It was still quite early in the day so the single island platform was relatively quiet. The station at Liverpool Central is an underground one so there is a certain cavern ambience to be enjoyed while you are waiting.
Like all photographer/bloggers I always have a camera of some sort with me, so I was able to capture this shot. The guy was sat very quietly, there was what I took to be an instrument case by his side, a slim-ish, oblong affair, guitar? Keyboard? Don’t know. I’m guessing that he had been out to a gig the night before and this was his journey back the morning after. There was an individuality in his style. The sheepskin coat, black jeans, cowboy boots, together with whatever instrument he played. I quietly took a couple of candid shots, partly because I didn’t want to intrude also there was a completeness about the scene that I didn’t want to risk spoiling.
There was something of an album cover about the whole set up so that decided me to square up the framing and opt for a black and white desaturation with Photoshop elements. The black and white option was made a little easier because as I said, being a underground station the light levels aren’t overly generous and using flash on a live railway setting is highly stupid and unsafe, quite apart from a sudden bright burst of light making a subtle candid shot very much less so.
I still wonder if it would have been worth taking the brave pills and asking for a front shot, I don’t know, it wouldn’t have been spontaneous then, it would have risked a certain artificiality. Who knows I might bump into him again if I’m travelling through Liverpool
early one morning.
Just a quick post to get back into the swing of things. I’ve had a busy month getting a couple of projects off the ground, on in particular has been adding to and organising the ebooks I produce. With a little bit of head scratching and midnight oil burning I’ve managed to produce twelve titles, not in one month obviously but reaching number twelve feels like a bit of a personal milestone.
I’m now starting to feel comfortable with the format and more importantly confident in the style and content of the books.though as always, at the back of my mind is the thought that I don’t want to get over confident and just bang out books in a production line with no thought as to the idea behind them. if I expect people to look at them they have to have a decent theme and a degree of style and continuity.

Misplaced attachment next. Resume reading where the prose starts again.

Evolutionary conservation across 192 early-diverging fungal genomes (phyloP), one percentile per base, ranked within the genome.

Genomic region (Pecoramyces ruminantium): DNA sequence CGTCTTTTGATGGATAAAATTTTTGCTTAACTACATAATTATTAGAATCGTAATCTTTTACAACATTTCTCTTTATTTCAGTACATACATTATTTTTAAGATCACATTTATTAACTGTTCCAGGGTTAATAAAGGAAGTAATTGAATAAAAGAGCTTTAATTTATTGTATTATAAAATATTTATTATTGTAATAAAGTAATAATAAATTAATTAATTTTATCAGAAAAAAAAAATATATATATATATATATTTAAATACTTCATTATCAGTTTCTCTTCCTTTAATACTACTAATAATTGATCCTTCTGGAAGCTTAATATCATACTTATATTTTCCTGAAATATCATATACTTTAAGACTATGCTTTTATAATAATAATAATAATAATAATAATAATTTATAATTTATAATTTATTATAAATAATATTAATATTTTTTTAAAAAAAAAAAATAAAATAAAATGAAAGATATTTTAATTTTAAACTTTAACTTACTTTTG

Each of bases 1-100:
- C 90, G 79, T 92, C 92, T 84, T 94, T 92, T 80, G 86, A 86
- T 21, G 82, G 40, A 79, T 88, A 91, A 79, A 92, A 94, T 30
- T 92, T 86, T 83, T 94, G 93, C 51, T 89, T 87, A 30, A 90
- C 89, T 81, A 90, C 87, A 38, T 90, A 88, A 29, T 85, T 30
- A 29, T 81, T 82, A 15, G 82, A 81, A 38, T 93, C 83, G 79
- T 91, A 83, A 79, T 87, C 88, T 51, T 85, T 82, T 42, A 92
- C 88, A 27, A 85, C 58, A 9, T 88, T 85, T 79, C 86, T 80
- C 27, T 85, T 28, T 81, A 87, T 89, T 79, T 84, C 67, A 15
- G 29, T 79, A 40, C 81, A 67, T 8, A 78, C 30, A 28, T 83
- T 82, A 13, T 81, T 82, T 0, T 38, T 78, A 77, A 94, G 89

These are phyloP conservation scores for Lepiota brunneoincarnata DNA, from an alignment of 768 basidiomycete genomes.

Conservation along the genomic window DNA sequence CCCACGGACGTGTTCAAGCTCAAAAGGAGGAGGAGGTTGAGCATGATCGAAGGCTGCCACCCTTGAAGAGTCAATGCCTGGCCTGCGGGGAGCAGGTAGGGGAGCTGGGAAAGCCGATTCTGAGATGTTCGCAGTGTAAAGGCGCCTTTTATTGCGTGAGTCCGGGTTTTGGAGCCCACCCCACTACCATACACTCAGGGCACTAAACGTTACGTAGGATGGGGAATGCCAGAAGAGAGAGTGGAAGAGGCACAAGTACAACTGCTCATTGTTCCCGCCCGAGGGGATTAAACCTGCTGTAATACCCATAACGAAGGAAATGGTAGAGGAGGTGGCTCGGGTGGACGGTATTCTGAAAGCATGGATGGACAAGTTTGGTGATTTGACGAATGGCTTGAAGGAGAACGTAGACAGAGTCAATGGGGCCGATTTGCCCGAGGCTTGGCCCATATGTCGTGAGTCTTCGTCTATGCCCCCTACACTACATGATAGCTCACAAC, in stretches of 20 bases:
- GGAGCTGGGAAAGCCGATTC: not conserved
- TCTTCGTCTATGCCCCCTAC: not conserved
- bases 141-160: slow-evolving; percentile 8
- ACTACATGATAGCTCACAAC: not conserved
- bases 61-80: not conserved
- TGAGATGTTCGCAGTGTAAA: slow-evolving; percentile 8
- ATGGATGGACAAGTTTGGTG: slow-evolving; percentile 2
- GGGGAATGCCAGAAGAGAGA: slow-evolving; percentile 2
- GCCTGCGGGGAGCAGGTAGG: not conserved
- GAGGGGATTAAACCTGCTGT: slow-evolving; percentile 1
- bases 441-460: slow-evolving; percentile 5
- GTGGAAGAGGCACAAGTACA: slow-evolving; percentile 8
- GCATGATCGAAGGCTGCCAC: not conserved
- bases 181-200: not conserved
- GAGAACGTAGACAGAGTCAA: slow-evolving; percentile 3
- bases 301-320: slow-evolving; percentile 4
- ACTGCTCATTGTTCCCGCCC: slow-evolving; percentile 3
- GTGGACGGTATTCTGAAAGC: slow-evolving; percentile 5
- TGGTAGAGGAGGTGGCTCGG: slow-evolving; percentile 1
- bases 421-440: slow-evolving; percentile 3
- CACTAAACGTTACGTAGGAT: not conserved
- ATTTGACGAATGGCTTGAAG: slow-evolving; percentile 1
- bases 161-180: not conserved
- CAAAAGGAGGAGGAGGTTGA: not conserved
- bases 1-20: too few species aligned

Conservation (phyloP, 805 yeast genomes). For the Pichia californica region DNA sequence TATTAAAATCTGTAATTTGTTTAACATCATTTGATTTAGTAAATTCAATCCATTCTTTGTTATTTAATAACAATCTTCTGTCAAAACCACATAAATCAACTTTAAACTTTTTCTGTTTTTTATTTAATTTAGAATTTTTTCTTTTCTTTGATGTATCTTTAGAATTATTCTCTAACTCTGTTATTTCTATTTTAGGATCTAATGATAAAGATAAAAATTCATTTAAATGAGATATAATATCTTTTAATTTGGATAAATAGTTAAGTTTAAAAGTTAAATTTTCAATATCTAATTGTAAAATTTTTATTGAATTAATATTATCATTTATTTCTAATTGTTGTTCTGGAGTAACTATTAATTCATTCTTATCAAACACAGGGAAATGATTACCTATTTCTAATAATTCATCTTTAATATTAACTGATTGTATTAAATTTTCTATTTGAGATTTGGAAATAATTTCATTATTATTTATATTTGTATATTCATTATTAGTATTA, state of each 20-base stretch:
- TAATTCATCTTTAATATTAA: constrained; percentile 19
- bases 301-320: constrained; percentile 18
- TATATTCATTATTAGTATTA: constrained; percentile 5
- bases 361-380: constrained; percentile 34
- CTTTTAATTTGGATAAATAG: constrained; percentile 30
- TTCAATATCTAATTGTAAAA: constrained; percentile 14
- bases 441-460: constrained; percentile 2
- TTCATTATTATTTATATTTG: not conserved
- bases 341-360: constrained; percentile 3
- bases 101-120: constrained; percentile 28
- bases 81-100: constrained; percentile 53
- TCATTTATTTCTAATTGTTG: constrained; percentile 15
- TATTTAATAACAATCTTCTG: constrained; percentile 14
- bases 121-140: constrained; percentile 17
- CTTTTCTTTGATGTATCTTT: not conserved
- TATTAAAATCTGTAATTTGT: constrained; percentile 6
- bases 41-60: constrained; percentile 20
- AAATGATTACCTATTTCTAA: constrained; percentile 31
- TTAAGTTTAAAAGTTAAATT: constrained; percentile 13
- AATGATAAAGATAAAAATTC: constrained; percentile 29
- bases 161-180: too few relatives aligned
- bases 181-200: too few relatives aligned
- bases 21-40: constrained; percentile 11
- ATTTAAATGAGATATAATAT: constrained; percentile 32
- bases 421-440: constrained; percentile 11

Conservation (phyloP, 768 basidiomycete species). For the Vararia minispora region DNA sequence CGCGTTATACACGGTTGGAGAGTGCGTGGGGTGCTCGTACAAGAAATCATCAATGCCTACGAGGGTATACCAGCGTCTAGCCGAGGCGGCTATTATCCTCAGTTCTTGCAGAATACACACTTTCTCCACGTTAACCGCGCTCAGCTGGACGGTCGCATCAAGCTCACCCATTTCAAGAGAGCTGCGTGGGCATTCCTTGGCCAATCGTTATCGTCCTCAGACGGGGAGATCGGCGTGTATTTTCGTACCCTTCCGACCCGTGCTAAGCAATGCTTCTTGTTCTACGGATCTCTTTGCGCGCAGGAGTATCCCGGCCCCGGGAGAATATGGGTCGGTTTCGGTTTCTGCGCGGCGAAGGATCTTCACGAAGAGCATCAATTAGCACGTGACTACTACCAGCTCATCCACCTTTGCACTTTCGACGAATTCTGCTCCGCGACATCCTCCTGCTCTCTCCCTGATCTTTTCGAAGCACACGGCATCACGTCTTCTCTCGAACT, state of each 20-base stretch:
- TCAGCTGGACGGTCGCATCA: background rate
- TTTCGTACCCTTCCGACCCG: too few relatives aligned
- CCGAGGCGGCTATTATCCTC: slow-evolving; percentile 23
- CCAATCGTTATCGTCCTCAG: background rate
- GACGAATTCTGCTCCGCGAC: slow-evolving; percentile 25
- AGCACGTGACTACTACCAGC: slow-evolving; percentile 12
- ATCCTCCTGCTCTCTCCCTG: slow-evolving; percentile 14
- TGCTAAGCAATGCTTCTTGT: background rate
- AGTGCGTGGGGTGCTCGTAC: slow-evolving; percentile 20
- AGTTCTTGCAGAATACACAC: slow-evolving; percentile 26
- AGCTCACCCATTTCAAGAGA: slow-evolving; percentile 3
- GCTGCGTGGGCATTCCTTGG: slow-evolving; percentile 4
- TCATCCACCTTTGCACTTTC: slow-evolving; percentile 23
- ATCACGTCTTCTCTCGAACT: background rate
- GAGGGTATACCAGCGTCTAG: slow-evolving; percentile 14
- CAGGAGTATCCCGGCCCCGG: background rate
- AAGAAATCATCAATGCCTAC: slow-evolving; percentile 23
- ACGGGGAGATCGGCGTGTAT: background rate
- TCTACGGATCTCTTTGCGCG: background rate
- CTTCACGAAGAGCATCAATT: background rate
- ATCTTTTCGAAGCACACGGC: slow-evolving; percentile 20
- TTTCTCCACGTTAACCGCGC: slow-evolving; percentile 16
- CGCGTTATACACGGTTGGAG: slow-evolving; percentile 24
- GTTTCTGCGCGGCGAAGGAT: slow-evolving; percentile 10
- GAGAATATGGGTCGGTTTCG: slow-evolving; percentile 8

I don’t intend to step back from book production, I really enjoy the challenge of putting them together, print on demand will be the next step, which means more head scratching and midnight oil burning over a different set of production techniques.
All of the above though has meant that the blogging has become a whole lot more sporadic than it was before so a bit more personal organizing will have to be brought into play.
Right, blog entry over for now, the next one is beginning to come together out of a pile of scribbled notes.
Watch carefully, is it here, or is it there? The quickness of the hand deceives the eye. This is Edinburgh, on the Royal Mile by St. Giles Cathedral and the Festival is at it’s height. This event is in my top five of locations for candid street photography. You just have to pick a spot and it all unfurls before you like a tapestry of a carnival. Here a magician was working the crowd with an assistant picked from the crowd. Time and again the young lad carefully followed the action but at each reveal that darned magician had done it again.
For candid images I always think that monochrome is the only way, colours can distract from the action, plus for me the black & white tones always add a timeless quality.
I like to get in at least one visit to Edinburgh each year and timetables are being consulted as I type this.
A small follow on from a previous post on Southport and it’s pier. I took this image on a bright, crisp day which really made the colours of the original sing out but there was something about the shapes and shadows that lead me in the direction of trying it out as a black & white image and I’m quite happy with the result, though any feedback or comments are always welcome, if I’m not in just leave a note under the rock by the front door.
The ‘train’ in this shot is the latest one to run along the pier, sadly the purpose built battery tram was found to be too heavy for the pier structure, the vibration caused by it passing up and down was beginning to weaken the Victorian girders holding the pier together. Such is progress.
Speaking of progress I should be making some with an ebook I have working it’s way through to a publishing date. Time to leave the seaside behind for today.